A Wall Street Journal investigation has uncovered a troubling trend for online shopping – price alterations based on your location.
The newspaper specifically looked into Staples’s online store and a handful of others, but what it discovered is part of an overall trend. While many consumers expect online comparison shopping and online deals to be pretty standard across the board, unbiased Internet shopping is giving way to a tailored deals delivered to target demographic groups.
Is online shopping really the best deal? For years, shopping online has been equated with finding the best deals – and a person’s ability to quickly compare prices across several different websites put consumers in control. Web retailers, however, have been eager to find a way to gather information about consumers and use it to adjust prices or even offer special deals to repeat visitors. This same collection of data is often used for online media buying and targeted advertising, but the Journal’s study shows that the information is being used slightly differently by online retailers.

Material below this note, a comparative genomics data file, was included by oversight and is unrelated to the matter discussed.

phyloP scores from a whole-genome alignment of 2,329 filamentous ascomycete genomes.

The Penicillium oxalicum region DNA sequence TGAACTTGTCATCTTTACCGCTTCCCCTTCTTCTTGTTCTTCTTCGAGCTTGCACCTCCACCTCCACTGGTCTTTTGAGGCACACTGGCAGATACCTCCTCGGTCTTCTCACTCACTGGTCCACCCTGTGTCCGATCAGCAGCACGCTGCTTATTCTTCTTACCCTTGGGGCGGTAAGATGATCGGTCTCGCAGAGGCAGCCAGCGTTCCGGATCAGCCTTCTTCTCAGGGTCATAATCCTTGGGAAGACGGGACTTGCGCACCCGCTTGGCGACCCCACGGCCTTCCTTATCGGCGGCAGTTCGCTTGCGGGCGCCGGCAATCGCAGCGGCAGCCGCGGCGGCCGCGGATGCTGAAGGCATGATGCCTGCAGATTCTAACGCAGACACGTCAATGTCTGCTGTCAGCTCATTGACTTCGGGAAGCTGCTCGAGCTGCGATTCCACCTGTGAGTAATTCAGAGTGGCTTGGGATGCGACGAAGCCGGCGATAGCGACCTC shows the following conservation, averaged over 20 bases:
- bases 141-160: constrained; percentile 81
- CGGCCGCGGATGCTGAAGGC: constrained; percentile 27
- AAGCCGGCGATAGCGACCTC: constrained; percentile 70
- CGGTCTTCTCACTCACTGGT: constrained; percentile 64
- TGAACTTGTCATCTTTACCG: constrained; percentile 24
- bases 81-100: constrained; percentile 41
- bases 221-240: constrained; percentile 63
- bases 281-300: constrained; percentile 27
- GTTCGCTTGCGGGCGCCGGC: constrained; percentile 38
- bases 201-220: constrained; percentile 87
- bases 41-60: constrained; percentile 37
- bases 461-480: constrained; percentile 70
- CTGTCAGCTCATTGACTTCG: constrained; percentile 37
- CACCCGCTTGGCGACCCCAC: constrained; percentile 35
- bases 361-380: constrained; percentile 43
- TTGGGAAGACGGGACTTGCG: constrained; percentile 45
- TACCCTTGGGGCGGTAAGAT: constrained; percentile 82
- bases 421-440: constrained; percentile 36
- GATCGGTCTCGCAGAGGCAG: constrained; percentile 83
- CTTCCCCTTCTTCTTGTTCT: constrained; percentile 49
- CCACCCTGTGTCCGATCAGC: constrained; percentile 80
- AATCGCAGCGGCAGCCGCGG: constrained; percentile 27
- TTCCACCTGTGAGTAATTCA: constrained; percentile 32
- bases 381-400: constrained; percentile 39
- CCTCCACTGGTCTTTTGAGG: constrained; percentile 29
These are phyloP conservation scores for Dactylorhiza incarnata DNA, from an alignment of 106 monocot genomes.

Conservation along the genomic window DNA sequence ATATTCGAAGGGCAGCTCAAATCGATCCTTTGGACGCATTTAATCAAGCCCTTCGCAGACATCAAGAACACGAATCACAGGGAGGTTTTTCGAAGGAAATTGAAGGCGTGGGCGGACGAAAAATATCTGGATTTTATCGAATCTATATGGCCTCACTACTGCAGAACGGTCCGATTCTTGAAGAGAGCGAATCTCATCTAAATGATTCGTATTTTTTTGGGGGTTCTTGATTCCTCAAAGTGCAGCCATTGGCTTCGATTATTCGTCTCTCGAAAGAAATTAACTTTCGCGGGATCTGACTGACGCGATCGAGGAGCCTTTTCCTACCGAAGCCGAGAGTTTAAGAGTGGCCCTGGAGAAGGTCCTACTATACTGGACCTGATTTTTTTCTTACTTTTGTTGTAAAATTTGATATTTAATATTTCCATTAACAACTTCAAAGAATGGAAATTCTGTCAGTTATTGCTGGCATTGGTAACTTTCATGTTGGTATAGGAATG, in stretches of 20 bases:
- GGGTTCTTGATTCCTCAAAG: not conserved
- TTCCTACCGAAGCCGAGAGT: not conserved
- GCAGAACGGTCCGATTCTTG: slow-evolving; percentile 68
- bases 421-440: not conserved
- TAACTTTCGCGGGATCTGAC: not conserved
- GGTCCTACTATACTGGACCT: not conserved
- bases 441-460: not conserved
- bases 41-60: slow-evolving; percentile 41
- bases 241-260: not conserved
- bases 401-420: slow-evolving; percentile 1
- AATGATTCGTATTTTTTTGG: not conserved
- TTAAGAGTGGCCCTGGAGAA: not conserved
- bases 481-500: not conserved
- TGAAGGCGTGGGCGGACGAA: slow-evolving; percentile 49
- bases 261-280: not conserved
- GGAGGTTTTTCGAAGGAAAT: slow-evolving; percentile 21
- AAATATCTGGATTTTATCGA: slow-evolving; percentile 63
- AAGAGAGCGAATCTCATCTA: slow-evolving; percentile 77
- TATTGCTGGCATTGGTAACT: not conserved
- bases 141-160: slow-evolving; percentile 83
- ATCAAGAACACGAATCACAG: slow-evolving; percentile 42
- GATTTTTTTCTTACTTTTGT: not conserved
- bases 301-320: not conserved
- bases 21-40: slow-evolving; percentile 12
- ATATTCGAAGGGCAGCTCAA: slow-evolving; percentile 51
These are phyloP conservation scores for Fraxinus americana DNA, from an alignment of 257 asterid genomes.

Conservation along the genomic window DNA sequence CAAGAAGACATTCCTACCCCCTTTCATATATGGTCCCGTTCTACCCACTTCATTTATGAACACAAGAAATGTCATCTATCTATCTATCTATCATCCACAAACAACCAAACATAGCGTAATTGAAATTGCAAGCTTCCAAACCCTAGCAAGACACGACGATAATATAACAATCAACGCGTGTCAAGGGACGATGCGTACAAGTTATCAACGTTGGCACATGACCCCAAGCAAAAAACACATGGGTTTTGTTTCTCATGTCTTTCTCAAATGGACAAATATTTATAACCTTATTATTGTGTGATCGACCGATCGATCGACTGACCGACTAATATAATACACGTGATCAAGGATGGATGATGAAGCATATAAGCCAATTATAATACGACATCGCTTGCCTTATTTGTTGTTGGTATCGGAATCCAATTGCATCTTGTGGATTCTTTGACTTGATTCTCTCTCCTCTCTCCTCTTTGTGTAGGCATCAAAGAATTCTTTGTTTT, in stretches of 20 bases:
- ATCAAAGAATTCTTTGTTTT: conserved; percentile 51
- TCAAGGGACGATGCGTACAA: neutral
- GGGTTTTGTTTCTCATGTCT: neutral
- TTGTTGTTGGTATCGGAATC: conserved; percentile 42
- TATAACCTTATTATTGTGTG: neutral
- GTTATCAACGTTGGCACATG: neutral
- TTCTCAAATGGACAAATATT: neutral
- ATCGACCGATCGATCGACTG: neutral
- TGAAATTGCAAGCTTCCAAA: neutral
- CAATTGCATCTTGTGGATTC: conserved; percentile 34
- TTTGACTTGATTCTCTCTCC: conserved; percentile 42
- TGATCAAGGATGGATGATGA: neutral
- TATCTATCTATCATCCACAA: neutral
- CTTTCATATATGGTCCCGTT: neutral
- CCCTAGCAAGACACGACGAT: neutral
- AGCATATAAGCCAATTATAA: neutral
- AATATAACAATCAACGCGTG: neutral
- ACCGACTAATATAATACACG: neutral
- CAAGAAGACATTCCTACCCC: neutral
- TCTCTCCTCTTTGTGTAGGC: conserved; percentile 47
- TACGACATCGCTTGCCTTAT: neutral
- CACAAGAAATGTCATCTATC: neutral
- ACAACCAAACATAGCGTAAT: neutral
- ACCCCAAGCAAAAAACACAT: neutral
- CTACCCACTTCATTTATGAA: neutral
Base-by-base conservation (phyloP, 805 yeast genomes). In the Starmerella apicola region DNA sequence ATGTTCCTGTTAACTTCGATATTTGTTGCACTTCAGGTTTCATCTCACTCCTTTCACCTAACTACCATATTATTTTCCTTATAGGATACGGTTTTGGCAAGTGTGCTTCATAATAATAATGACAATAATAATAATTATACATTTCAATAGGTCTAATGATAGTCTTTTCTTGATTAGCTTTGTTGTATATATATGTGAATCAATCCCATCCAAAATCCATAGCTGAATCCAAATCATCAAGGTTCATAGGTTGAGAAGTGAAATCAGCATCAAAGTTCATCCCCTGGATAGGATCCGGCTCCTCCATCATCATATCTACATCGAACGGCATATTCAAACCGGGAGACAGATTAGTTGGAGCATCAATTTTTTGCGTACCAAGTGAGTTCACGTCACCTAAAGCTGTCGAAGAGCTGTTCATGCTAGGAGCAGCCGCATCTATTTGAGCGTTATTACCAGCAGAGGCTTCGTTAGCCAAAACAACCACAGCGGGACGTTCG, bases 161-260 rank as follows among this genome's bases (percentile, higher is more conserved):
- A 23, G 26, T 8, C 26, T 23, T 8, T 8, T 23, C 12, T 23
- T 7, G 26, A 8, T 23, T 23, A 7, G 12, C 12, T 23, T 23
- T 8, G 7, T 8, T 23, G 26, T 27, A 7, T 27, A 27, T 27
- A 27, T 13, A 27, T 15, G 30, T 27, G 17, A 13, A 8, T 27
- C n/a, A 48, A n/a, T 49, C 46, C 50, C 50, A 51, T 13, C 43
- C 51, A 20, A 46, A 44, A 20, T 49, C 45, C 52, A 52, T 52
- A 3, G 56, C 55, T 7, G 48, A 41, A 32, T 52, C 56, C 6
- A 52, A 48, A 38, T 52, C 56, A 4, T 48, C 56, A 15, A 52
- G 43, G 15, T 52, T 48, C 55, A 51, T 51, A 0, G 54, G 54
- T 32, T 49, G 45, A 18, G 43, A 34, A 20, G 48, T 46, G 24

For example, one shopper logs into the Staples site and sees a stapler offered at $15.79, but another consumer in the test group who lives just a few miles away was offered a price of $14.29 for the same item. The latter participant’s physical proximity to a brick and mortar competitor triggered a secret discount that was only offered to her.
Not just Staples. In addition to the Staples study, the Journal also found several companies like Rosetta Stone and Home Depot that were adjusting prices or displaying different products based on consumer data. There are several formulas that retailers use to determine price breaks for certain consumers – from their browsing history to physical location to demographic based information (like the zip code of their IP address).
Although it’s a very common practice for offline retailers to adjust their price based on local demand, many consumers have been surprised to see customized product suggestions or even price breaks when shopping online. Some consumer groups worry that the practice is diminishing the Internet’s role as an equalizer and keeping prices higher in areas with less competition – which are typically poorer or in rural areas.